Construction equipment arrived at the planned Givat Hamatos neighborhood of East Jerusalem on Sunday, in what was believed to be a precursor to building in the controvercial compound.
Channel 10 reported Sunday that heavy machinery and construction activity were noted in the area. A Jerusalem municipality council member, Arieh King, posted a video in Hebrew on Facebook on Sunday documenting the area and the machinery.
Some 1,600 new apartments are set to be built in the neighborhood, which is over the Green Line, in the south of the capital.
The construction plans were approved two years ago but suspended following tensions with the then-administration of president Barack Obama, a harsh critic of Israel’s building policy in East Jerusalem and the West Bank.
The 10-month-old administration of US President Donald Trump has proven much more tolerant of Israeli building plans in East Jerusalem and the West Bank in general, even as the president had asked Prime Minister Benjamin Netanyahu to “hold off” on such construction as Washington tries to find a path forward to revive Israeli-Palestinian peace talks.
Earlier this year, the Housing Ministry was set to push forward with a massive plan that would add some 25,000 new homes to Jerusalem, including 15,000 units over the Green Line, in areas the Palestinians want for a state.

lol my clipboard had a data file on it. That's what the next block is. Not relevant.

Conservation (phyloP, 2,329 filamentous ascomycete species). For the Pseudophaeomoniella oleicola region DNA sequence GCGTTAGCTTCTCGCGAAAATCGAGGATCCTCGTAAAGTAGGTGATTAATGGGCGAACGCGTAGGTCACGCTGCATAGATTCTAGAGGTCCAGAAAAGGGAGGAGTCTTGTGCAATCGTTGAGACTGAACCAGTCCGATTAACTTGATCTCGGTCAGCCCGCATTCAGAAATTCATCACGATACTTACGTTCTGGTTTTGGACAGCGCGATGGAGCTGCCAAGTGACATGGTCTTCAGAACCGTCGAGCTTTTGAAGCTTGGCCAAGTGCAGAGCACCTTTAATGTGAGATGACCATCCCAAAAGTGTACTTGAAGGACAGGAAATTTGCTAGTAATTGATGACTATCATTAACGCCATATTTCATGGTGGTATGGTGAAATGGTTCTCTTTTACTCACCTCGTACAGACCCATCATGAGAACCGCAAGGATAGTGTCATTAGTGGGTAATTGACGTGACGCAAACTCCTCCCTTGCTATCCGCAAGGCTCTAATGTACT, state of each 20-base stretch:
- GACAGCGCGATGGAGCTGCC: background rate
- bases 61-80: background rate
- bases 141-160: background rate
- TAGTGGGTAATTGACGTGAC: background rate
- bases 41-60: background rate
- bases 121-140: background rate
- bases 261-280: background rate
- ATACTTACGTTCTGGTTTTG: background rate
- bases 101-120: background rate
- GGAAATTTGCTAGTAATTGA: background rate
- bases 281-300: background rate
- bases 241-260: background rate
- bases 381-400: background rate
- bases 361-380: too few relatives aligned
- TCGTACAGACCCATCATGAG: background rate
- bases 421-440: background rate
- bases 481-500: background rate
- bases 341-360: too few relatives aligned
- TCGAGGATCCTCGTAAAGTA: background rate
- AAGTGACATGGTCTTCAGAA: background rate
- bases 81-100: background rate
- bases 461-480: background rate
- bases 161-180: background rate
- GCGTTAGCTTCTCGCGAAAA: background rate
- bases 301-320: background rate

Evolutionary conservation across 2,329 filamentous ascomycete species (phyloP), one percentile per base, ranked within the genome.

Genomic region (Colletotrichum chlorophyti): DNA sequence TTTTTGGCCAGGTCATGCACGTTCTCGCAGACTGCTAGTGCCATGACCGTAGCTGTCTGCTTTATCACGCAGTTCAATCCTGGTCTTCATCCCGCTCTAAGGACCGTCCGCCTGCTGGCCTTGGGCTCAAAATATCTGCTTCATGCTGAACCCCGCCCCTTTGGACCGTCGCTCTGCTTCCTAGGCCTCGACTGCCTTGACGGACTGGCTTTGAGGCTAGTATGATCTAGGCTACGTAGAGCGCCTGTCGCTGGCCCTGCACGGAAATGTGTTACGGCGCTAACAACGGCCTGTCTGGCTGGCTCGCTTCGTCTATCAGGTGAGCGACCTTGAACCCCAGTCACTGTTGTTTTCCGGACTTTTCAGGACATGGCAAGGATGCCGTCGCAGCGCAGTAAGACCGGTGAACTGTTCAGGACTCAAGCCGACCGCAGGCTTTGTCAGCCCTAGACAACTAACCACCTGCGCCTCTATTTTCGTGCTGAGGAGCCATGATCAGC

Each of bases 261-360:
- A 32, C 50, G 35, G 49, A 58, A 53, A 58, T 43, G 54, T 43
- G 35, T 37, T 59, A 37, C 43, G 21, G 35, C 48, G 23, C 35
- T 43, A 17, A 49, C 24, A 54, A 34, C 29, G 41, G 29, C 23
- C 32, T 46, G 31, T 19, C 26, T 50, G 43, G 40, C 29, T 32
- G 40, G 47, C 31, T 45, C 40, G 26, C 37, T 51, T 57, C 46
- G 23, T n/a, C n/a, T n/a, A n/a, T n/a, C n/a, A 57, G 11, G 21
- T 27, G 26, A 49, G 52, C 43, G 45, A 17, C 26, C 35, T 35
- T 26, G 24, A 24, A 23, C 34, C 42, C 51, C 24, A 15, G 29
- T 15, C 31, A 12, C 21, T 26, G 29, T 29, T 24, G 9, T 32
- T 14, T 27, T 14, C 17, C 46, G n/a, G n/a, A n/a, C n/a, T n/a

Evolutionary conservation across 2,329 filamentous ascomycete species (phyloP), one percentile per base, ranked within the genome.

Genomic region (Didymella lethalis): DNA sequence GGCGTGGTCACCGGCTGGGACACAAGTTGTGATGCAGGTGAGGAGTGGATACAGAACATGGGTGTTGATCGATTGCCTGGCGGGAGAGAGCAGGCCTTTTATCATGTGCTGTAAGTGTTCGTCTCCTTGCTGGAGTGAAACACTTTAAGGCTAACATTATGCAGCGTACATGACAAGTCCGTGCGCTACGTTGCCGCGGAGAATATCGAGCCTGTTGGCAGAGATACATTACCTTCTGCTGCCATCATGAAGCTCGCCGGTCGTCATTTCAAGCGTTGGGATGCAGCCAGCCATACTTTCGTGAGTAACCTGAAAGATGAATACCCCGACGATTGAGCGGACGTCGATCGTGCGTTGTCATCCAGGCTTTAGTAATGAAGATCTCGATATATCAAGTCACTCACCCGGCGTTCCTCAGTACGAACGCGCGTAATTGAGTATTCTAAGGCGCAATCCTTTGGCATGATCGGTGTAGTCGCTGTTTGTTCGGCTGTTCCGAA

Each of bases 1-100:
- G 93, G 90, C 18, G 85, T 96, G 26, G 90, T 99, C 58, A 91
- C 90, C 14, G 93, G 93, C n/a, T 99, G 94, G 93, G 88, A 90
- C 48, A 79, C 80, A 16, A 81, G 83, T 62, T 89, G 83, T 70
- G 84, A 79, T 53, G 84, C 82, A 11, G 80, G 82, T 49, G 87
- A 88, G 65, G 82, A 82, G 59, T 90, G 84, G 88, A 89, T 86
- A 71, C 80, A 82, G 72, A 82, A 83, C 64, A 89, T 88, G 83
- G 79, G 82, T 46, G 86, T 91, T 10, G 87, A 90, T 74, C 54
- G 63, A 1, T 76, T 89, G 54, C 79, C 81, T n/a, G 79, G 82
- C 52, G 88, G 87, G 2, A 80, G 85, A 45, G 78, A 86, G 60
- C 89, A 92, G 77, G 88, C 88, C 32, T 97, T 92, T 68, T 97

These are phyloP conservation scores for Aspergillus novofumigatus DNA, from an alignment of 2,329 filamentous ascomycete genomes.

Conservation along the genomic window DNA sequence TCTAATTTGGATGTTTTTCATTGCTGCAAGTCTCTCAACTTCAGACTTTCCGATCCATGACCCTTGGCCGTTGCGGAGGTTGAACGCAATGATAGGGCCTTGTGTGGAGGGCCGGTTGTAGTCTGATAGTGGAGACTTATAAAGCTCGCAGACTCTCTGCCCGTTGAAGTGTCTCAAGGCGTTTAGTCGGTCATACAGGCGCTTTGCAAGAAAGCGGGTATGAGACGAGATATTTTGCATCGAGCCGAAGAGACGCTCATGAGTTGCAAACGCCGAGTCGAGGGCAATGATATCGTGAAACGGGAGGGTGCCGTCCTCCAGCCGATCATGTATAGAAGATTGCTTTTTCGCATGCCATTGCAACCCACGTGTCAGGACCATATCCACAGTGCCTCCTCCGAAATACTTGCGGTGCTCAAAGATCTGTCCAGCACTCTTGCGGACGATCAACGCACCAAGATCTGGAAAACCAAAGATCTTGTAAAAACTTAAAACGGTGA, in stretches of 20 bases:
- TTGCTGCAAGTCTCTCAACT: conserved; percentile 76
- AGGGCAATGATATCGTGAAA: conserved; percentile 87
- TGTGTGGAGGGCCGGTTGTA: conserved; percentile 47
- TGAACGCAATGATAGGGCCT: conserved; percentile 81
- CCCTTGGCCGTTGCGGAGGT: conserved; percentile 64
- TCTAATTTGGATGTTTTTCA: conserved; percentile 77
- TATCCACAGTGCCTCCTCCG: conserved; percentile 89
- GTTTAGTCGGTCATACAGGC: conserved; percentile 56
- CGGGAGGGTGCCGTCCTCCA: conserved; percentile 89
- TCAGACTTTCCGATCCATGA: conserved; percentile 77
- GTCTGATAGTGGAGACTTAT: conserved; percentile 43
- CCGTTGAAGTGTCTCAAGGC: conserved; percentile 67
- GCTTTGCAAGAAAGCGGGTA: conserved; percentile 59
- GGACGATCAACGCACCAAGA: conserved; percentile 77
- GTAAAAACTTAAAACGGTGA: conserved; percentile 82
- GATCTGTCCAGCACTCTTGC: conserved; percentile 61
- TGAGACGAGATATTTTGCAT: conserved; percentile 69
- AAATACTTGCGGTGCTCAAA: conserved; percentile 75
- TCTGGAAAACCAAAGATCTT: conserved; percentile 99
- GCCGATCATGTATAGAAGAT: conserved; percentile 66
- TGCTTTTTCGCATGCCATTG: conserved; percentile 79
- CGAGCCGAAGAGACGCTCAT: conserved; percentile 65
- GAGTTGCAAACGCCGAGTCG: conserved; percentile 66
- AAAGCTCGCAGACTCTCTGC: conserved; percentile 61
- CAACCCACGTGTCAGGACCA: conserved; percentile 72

The 1,600 units in Givat Hamatos, a mostly empty hill that critics say could cut East Jerusalem off from neighboring Bethlehem, are part of the 15,000. Another 400 units are set to be approved for the neighborhood.
A Housing Ministry statement said that Housing Minister Yoav Galant “sees Givat Hamatos as a key, strategic point for Jerusalem’s security and intends to go forward with the necessary actions to ensure the construction in the neighborhood.”
The left-wing NGO Peace Now slammed the construction in Givat Hamatos and, in a statement, said that Netanyahu was intent on “destroying any chance of there ever being peace, or a two-state solution.”
As part of the Housing Ministry plan, more construction is expected in Atarot, currently an industrial area near Ramallah that is home to a small abandoned airport, which would see 10,000 homes built and marketed for ultra-Orthodox families.
A further 3,000 would be built in Ramat Shlomo, an existing ultra-Orthodox neighborhood in the city’s north.
In 2010, a building plan for Ramat Shlomo was announced during a visit by US vice president Joe Biden, sparking a diplomatic crisis between Jerusalem and Washington.
In addition the plan includes 1,000 homes near Malha, 2,000 in Arnona and Ramat Rahel, and 7,000 in Ein Kerem and other parts of the western half of Jerusalem.
The proposal is one of the largest housing projects over the pre-1967 Green Line in recent years, a period when Israel faced significant international pressure to halt construction in the West Bank and East Jerusalem.
Israel, which annexed East Jerusalem after the 1967 war and considers it part of its undivided capital, does not regard building in the city as settlement activity and has said in maintains the right to build anywhere within municipal boundaries.